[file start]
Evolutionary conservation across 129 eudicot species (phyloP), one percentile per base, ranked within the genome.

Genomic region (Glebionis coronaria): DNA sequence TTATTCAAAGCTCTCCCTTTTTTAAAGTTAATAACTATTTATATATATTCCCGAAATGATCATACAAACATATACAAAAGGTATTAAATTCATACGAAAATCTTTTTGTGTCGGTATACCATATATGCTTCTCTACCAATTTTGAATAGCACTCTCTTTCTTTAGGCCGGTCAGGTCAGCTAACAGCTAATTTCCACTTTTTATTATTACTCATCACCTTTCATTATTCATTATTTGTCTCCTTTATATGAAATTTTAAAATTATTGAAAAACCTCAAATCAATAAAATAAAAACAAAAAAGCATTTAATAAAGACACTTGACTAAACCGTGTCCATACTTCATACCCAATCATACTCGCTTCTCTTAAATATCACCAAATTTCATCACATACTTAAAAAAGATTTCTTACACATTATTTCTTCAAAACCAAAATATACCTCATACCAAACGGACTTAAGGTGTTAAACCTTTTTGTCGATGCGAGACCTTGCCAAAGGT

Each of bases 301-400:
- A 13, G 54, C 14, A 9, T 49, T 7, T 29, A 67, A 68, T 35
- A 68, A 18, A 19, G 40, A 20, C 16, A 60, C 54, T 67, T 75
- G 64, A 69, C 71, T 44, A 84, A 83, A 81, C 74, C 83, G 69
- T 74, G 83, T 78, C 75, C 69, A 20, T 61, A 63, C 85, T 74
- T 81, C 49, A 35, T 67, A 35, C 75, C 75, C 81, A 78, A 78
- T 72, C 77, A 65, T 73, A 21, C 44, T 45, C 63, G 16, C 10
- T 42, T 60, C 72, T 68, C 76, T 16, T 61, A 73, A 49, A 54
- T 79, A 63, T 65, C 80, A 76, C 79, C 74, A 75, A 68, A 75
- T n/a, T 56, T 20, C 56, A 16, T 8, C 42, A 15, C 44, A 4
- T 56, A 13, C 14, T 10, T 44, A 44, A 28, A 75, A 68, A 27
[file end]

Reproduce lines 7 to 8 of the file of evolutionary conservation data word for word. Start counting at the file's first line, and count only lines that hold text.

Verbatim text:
- T 74, G 83, T 78, C 75, C 69, A 20, T 61, A 63, C 85, T 74
- T 81, C 49, A 35, T 67, A 35, C 75, C 75, C 81, A 78, A 78